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Serotonergic medication enhances the association between suicide and sunshine
Uppsala University, Disciplinary Domain of Medicine and Pharmacy, Faculty of Medicine, Department of Neuroscience, Psychiatry, University Hospital.
Karolinska Inst, Karolinska Univ Hosp, Dept Med Solna, Clin Epidemiol Unit, Stockholm, Sweden..
Uppsala University, Disciplinary Domain of Science and Technology, Mathematics and Computer Science, Department of Mathematics. Sweden..
Karolinska Inst, Ctr Mol Med, Dept Mol Med & Surg, Stockholm, Sweden.;Tiohundra AB, Dept Psychiat, Norrtalje, Sweden..
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2016 (English)In: Journal of Affective Disorders, ISSN 0165-0327, E-ISSN 1573-2517, Vol. 189, 276-281 p.Article in journal (Refereed) PublishedText
Abstract [en]

Background: An association between suicide and sunshine has been reported. The effect of sunshine on hormones and neurotransmitters such as serotonin has been hypothesized to exert a possible triggering effect on susceptible individuals. The aim of this study is to examine if there is an association between sunshine and suicide, adjusting for season, and if such an association differs between individuals on different antidepressants. Methods: By using Swedish Registers and the Swedish Meteorological and Hydrological Institute we obtained information, including forensic data on antidepressive medication for 12,448 suicides and data on monthly sunshine duration. The association between monthly suicide and sunshine hours was examined with Poisson regression analyses while stratifying for sex and age and controlling for time trend and season. These analyses were repeated in different groups of antidepressant treatment. Results: We found a significantly increased suicide risk with increasing sunshine in both men and women. This finding disappeared when we adjusted for season. Among both men and women treated with selective serotonin reuptake inhibitors (SSRIs) there was a positive association between sunshine and suicide even after adjustment for season and time trend for suicide. Pair comparisons showed that the sunshine-suicide association was stronger among men treated with SSRIs compared to other antidepressant medications or no medication at all. Limitations: Other meteorological factors were not controlled (i.e. temperature) for in the analyses. Conclusions: There is an enhanced association between sunshine and suicide among those with SSRI medication, even after adjusting for season. This may have interesting theoretical and clinical implications.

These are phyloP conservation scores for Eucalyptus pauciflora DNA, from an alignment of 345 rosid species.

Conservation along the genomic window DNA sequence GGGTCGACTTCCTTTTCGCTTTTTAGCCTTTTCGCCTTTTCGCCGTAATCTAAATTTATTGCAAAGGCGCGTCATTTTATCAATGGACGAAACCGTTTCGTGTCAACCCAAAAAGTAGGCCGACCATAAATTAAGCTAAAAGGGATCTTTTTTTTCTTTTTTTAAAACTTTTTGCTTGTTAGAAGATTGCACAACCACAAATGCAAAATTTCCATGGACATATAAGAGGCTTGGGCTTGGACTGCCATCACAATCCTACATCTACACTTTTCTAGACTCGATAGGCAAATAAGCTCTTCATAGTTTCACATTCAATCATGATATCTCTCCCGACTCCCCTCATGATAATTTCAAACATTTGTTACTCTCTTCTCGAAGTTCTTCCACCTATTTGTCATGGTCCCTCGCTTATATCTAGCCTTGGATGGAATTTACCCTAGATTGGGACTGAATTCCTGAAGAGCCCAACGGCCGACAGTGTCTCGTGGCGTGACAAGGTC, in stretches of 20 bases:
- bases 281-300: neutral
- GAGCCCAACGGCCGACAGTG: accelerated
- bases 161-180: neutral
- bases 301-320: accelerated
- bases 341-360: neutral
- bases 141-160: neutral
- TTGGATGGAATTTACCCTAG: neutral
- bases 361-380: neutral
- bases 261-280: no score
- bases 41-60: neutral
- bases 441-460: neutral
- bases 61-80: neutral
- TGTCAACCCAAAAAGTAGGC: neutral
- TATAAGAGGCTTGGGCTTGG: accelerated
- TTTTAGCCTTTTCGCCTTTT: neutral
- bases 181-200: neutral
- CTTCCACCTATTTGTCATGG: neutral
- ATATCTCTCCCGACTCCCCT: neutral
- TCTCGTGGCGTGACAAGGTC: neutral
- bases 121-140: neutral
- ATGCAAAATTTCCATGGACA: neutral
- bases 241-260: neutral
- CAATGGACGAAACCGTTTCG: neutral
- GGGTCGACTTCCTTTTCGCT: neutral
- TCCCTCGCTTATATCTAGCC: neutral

Place, publisher, year, edition, pages
2016. Vol. 189, 276-281 p.
Keyword [en]
Seasonality, Suicide, Serotonin
National Category
URN: urn:nbn:se:uu:diva-269956DOI: 10.1016/j.jad.2015.09.056ISI: 000364170200041PubMedID: 26454332OAI: oai:DiVA.org:uu-269956DiVA: diva2:885612
Available from: 2015-12-19 Created: 2015-12-19 Last updated: 2015-12-19Bibliographically approved

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Makris, Georgios D.Larsson, RolfEkselius, LisaPapadopoulos, Fotios C.
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Psychiatry, University HospitalDepartment of Mathematics
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